A huge iceberg, not much bigger than the Spanish island of Majorca, has broken off from the Ronne Ice Shelf in Western Antarctica and is now floating in the Weddell Sea. The iceberg, known as A-76, is about 170 km long and 25 km wide and has an area of 4320 square kilometres. These numbers make it the world’s largest iceberg, snatching first place from iceberg A-23A (about 3880 sq km), which is also located in the Weddell Sea. In comparison, iceberg A-74, which broke off from the Brunt Ice Shelf earlier this year, was only 1270 square kilometres in size. The images of this huge floating ice island were captured by the Copernicus Sentinel-1 satellite mission and then published on the ESA website.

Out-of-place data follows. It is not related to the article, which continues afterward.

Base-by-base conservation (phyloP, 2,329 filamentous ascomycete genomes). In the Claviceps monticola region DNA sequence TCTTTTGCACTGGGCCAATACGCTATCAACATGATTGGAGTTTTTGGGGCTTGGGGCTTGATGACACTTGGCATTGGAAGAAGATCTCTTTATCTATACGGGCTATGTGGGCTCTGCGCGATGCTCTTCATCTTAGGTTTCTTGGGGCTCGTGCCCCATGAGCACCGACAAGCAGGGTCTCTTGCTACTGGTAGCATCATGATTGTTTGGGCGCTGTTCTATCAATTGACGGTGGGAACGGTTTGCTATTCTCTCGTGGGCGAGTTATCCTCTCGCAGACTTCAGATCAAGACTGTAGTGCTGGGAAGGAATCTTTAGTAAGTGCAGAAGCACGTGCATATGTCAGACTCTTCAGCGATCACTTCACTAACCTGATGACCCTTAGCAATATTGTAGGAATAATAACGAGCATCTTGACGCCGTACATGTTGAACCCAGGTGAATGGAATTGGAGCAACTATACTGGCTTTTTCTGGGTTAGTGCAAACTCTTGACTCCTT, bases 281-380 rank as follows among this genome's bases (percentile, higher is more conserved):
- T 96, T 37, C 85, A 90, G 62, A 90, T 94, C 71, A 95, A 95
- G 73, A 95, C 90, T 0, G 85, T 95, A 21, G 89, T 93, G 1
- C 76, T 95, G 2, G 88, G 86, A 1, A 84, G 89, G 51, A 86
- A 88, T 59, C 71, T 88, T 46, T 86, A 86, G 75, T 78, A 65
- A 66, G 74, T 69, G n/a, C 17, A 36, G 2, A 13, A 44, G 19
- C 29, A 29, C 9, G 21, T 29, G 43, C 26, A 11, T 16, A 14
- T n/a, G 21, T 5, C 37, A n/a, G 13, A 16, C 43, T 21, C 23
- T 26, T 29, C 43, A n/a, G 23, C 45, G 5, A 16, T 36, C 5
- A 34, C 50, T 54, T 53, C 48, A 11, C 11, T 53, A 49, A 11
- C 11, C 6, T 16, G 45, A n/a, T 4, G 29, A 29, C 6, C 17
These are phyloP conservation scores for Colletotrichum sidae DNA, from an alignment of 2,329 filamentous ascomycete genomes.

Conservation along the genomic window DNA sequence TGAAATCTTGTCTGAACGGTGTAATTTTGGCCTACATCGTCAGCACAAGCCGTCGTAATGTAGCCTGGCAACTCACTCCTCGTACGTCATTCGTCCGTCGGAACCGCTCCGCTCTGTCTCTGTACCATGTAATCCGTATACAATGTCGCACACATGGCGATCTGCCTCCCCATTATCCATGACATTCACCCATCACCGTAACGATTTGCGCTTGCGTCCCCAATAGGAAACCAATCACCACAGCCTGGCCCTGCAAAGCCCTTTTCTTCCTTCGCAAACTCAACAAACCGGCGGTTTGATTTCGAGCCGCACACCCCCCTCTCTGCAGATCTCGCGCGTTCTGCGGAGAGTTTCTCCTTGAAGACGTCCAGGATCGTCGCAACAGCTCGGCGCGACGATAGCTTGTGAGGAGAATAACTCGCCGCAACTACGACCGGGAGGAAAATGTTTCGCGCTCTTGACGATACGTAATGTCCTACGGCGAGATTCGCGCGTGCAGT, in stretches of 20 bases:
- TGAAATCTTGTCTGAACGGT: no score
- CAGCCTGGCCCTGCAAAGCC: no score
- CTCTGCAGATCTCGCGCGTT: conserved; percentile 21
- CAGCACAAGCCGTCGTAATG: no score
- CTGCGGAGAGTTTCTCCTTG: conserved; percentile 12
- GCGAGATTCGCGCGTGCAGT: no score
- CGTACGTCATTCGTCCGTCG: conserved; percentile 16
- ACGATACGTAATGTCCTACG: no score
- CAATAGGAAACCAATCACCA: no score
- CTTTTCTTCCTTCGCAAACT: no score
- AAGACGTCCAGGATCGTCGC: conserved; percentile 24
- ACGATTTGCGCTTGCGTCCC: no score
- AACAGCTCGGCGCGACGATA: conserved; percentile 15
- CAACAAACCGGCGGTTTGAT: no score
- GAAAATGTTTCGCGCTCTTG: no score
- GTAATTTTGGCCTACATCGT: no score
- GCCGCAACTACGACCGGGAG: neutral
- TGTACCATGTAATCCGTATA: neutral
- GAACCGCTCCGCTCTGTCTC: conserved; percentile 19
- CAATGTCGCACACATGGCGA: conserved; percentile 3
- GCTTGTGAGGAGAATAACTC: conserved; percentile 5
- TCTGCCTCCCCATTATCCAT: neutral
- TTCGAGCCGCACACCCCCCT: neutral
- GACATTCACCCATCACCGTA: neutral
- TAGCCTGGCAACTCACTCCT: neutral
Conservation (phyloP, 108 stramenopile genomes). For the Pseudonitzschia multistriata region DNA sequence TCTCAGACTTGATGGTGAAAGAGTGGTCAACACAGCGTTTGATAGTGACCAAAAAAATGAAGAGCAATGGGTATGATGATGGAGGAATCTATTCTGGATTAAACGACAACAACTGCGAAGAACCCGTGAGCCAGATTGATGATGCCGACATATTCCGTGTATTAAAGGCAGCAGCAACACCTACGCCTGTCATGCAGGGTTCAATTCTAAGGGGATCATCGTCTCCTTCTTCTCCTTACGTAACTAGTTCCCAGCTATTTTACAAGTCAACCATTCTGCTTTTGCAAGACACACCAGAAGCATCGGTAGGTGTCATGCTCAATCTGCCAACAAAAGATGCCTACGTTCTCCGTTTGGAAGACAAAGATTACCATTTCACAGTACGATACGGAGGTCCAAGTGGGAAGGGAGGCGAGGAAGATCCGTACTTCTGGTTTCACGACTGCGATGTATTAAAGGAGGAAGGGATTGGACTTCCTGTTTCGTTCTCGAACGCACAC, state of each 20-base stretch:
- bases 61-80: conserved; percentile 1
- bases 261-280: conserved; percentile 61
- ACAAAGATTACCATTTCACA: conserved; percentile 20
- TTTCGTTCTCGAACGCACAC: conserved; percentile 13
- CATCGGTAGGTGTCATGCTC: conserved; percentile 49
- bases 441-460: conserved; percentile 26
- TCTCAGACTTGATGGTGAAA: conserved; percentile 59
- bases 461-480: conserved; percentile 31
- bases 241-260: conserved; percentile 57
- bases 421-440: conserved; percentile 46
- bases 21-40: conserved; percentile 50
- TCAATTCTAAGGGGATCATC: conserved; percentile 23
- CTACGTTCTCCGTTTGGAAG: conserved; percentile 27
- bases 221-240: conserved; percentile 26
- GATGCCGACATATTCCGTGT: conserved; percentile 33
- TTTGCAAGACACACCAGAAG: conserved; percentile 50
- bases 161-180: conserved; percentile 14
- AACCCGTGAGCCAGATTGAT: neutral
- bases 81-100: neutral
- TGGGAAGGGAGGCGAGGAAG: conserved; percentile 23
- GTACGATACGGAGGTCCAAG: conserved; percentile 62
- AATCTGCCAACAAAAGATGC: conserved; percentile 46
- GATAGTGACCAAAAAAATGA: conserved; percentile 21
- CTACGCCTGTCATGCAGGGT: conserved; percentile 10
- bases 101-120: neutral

Like all icebergs, A-76 was given its name based on the Antarctic quadrant from which it originated, to which a sequential number is added and, if the iceberg breaks up, a final letter.
The Ronne Ice Shelf, from which both A76 and A23A originated, is one of the most extensive floating ice sheets connected to the Antarctic land mass and stretching into the surrounding seas. The periodic detachment of large sections of such ice shelves is part of a natural life cycle of glaciers. However, the deterioration of some of these platforms has accelerated in recent years, a phenomenon that scientists believe is linked to climate change and CO2 emissions.
Click here to see an animation showing the iceberg breaking away from the Ronne Ice Shelf.